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No More Liberian Refugees After June 30   
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The International Community has fixed June 30th next year to end Liberian refugees who fled their country because of the war. “After the deadline, refugees status would cease to be recognised and there would not be Liberian refugees anymore".

Mr Padi Tetteh, Programme Coordinator of Ghana Refugee Board, who announced this in Accra on Wednesday encouraged the over 11,000 Liberian Refugee in Ghana to voluntarily repatriate before the cessation.

Mr Tetteh was a facilitator at a day’s training workshop on Cessation of Liberian Refugee Situation, organised by the United Nations Human Commission for Refugees (UNHCR) for 20 journalists drawn from media houses to serve as focal persons on Cessation and Rights-Based Reporting.

He said "Over 11,000 refugees should return home and not fear because Liberia is now peaceful, stable and developing in many ways".

Topics treated were: "Asylum Laws and Convention: What do they mean for Ghana?" "The 1951 and OAU Conventions" "The Ghana Refugee Law, Overview of Ghana’s Refugee Situation", "Asylum Demographic and Operational Direction", "Cessation of Liberian Refugee Situation Legalities and Durable Solutions Options" and "Mass Information Strategy the Importance of Effective Reporting".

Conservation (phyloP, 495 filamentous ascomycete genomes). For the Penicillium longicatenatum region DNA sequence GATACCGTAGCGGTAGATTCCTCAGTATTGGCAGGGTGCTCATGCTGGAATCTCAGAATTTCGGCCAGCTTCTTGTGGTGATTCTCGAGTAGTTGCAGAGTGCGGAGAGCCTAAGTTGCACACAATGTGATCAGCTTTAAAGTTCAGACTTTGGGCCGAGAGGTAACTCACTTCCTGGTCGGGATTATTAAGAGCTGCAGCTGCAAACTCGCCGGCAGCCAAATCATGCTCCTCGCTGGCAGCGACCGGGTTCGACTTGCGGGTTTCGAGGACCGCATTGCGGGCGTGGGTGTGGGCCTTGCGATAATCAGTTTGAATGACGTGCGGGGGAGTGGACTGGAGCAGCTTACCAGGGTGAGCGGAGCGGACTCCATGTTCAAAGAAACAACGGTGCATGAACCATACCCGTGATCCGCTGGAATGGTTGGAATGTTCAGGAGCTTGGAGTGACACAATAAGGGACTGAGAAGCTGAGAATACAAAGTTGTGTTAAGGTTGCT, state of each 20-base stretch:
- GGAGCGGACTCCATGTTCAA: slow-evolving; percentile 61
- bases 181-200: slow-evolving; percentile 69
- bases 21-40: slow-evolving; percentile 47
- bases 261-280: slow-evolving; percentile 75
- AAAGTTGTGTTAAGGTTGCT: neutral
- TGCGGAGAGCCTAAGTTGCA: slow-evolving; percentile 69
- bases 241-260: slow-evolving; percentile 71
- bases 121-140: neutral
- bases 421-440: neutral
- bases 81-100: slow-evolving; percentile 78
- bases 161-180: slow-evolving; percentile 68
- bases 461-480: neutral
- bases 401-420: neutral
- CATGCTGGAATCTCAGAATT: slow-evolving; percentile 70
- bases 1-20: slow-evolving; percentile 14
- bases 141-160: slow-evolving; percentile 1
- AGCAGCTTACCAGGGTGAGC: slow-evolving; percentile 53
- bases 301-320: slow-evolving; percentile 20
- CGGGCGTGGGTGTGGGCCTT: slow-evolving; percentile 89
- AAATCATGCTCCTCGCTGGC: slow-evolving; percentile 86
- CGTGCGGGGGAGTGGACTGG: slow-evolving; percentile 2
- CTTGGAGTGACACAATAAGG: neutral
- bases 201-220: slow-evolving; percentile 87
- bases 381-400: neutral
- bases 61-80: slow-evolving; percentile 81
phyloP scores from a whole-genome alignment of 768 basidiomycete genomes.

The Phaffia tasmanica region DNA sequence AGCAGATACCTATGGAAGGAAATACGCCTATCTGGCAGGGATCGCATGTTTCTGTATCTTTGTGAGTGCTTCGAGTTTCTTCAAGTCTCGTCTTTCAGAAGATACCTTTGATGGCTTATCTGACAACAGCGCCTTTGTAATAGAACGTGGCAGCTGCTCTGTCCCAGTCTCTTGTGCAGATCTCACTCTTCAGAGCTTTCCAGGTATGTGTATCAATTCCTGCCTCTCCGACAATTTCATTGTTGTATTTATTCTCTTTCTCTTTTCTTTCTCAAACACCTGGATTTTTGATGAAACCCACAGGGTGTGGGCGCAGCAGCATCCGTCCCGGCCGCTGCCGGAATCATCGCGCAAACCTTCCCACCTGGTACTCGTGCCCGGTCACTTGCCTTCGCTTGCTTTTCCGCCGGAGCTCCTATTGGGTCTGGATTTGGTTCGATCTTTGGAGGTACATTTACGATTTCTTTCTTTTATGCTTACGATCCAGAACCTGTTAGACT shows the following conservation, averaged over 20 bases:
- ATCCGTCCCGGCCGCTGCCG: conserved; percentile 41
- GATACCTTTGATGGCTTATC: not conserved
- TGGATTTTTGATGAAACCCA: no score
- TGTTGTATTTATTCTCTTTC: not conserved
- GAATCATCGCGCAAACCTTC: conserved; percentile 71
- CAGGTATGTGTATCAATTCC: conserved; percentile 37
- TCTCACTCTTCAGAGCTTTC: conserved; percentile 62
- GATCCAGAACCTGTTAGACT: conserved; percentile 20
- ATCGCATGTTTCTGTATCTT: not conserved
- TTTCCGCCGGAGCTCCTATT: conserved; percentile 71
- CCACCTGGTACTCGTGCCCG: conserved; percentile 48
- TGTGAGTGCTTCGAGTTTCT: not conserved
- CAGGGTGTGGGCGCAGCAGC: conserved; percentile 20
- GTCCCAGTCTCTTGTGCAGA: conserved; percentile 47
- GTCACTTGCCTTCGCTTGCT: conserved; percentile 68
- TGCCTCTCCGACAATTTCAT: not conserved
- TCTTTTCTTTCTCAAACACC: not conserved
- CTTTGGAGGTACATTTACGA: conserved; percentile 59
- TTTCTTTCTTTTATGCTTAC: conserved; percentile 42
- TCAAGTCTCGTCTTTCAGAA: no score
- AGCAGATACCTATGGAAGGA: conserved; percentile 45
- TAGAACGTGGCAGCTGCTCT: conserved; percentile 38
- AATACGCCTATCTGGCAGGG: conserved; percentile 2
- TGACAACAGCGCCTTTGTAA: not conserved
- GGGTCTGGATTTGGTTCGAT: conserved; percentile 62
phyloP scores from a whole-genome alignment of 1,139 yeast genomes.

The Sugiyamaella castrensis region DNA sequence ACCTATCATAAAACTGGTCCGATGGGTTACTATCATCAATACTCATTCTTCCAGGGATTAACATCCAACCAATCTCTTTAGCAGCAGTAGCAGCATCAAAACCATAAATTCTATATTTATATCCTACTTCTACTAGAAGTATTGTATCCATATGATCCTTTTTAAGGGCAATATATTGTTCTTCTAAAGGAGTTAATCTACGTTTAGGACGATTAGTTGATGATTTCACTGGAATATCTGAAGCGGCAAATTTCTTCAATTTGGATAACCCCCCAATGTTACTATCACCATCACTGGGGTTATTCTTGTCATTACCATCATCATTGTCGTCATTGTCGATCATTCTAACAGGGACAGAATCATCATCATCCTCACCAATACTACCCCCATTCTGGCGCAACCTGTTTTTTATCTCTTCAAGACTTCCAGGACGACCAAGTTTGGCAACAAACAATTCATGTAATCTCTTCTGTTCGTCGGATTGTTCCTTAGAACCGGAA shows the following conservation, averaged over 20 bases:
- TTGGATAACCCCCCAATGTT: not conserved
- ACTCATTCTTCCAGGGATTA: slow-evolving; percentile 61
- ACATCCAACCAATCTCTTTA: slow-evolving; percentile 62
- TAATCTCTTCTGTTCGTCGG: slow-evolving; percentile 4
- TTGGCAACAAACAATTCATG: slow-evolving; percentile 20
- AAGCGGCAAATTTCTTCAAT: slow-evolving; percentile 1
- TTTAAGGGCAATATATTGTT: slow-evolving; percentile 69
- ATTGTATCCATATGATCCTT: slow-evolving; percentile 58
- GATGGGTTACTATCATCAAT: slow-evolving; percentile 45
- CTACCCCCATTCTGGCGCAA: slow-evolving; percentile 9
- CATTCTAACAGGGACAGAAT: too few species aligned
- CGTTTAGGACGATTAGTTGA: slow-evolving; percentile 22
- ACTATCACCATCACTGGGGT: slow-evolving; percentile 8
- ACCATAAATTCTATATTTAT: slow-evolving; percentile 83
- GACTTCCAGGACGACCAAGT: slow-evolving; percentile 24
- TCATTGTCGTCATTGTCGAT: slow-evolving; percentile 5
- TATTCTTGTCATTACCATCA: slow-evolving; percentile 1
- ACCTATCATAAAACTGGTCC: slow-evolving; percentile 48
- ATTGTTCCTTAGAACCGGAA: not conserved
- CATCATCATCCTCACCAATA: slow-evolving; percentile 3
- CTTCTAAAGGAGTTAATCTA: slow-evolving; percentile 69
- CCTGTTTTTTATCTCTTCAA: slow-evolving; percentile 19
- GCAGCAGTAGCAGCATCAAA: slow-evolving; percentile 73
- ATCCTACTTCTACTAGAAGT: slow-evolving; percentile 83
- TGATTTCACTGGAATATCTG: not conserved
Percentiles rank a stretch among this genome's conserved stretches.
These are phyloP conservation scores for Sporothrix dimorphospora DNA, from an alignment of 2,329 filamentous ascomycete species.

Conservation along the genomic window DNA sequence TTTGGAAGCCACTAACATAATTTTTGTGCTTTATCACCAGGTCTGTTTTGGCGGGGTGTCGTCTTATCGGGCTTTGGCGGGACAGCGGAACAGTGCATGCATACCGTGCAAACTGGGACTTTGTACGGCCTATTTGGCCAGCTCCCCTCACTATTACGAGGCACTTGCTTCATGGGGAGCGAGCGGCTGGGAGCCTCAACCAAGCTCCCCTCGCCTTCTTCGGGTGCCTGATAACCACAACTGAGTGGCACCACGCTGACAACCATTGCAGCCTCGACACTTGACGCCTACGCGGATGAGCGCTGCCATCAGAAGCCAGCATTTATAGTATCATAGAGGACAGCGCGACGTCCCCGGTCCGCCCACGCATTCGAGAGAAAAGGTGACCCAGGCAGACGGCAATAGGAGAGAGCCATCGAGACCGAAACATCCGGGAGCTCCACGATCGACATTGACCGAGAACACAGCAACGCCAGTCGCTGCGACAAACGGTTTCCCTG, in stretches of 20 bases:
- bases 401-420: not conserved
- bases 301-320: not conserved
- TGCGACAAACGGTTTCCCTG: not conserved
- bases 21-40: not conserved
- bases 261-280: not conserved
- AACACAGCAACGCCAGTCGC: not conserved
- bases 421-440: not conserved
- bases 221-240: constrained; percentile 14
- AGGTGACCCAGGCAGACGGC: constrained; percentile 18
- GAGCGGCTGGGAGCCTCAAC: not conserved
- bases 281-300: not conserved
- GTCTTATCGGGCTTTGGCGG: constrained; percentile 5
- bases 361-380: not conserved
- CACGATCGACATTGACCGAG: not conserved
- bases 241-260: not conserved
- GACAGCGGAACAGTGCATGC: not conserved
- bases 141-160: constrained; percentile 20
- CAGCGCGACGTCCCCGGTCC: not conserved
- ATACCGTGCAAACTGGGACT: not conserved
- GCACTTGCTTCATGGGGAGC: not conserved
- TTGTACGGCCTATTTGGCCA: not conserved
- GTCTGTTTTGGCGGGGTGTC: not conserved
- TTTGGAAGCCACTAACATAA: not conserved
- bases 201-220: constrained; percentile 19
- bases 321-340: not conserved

Mr Tetteh said "We have only six months for local integration to take place and if refugees apply for exemption it would bring a huge logistical problem therefore, the only option is voluntary repatriation".

He noted that Buduburam Camp was not suitable to be used as permanent place of living because with the increase in population the people had put up many illegal, unauthorised and weak structures creating slums which hindered road access.

“We are proposing that the land be returned to its original owners emphasizing that no refugee status is permanent, it has to come to an end and there is likelihood the camp would be close down,” he added.

Mr Tetteh said it was important that Liberians, who would remain in the country, were documented and supported but not dumped on any community, adding government should offer assistance to any local community that accept them.

Ms Awurabena Hutchful, Assistant Public Information Officer of UNHCR, who took participants through some of the topics, advised them to understand the refugee situation in the country to ensure better reportage. She said some of the issues were highly sensitive, therefore, the reports should be devoid of misinformation since conflicts in Africa were often associated with violence and mass rape.

Ms Hutchful said over the years, UNHCR had assisted refugees in the country with skills training as well as formal education and explained that some of the challenges they faced were funding and limited scholarships to the Senior High School level after which most refugees dropped out of school.

She said between 2008 and 2010, UNHCR built four basic primary schools for the Ghana Education Service and provided stations and accommodation facilities to Ghana Police Service and Ghana National Fire Service at Buduburam.
Source: GNA

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